You’re all excited about having your own apartment and the freedom you’ll have! But remember what you’re getting yourself into. When you sign a lease, you’re making a contract that comes with rights and responsibilities. To make sure your experience is a positive one, find out as much as you can before signing the lease.
1 - Signing a Lease if You’re Under 18
If you’re under 18, your landlord is allowed to ask for some guarantees to make sure you can pay the rent. For example, your landlord can ask for references and your permission to do a credit check.
Your landlord an also ask your parents or guardian to guarantee that they’ll pay the rent if you don’t.
2 - Paying the Rent: Learn the Rules
The law has specific rules about paying rent. There are some things landlords aren’t allowed to do. For example, they can’t ask for a deposit when the lease is signed, except for the first month’s rent. Also, they can’t increase the rent during the lease.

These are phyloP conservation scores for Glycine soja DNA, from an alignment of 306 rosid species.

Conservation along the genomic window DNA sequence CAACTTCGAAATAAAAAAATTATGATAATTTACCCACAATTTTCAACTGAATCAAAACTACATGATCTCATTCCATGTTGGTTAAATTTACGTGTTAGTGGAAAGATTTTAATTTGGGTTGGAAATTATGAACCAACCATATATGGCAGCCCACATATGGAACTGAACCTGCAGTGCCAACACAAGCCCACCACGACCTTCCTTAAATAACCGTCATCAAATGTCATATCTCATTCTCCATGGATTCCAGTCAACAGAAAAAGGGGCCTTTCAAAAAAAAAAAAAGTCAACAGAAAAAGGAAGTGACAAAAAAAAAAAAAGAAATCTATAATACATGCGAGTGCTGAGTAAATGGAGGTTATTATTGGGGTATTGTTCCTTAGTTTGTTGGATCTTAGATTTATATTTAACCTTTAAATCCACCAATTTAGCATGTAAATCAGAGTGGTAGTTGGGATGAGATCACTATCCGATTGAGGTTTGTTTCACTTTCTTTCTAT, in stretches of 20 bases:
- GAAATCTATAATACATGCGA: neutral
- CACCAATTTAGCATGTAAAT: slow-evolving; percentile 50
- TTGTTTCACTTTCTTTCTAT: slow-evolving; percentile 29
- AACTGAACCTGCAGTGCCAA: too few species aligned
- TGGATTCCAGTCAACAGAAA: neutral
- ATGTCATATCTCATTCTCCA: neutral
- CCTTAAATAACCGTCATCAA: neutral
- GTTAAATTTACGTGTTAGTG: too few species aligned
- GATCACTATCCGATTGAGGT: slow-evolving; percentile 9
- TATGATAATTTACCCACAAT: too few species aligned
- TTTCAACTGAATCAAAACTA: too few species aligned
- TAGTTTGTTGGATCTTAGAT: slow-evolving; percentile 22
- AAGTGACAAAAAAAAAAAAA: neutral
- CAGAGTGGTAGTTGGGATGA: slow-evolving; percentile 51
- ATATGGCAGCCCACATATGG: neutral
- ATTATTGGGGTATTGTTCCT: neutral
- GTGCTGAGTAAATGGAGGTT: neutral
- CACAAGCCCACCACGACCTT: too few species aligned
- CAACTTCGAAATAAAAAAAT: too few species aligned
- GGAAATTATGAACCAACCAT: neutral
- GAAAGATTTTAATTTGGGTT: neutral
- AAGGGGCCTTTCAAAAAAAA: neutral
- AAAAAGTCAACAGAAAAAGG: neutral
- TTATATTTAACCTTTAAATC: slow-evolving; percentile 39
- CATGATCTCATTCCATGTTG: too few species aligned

3 - Your Responsibilities: Find Out What They Are
When you sign a lease, you take on many responsibilities. These are a few examples:
- Keep the apartment in good condition.
- Allow the landlord access to the apartment in some situations.
- Make small repairs.
- Pay the rent.
4 - Pets Are Allowed - Sometimes
Landlords are allowed to prevent you from having a pet in your apartment. They can state this in the lease or in the rules of the building.
Read your lease carefully and ask your landlord’s permission to have a pet in order to avoid problems.
5 - Breaking Your Lease: Only in Special Situations
You can only break your lease in special situations. Here are some examples:
- The apartment isn’t fit to live in.
- You’re a victim of spousal or sexual violence.
- You’re moving into low-rent housing.
There are also situations when your landlord can break the lease.
Important! As a general rule, leases are renewed automatically. So if you want to move out, you must give your landlord notice.
It’s a good idea to know the steps for renewing a lease.
This article explains in a general way the law that applies in Quebec. This article is not a legal opinion or legal advice. To find out the specific rules for your situation, consult a lawyer or notary.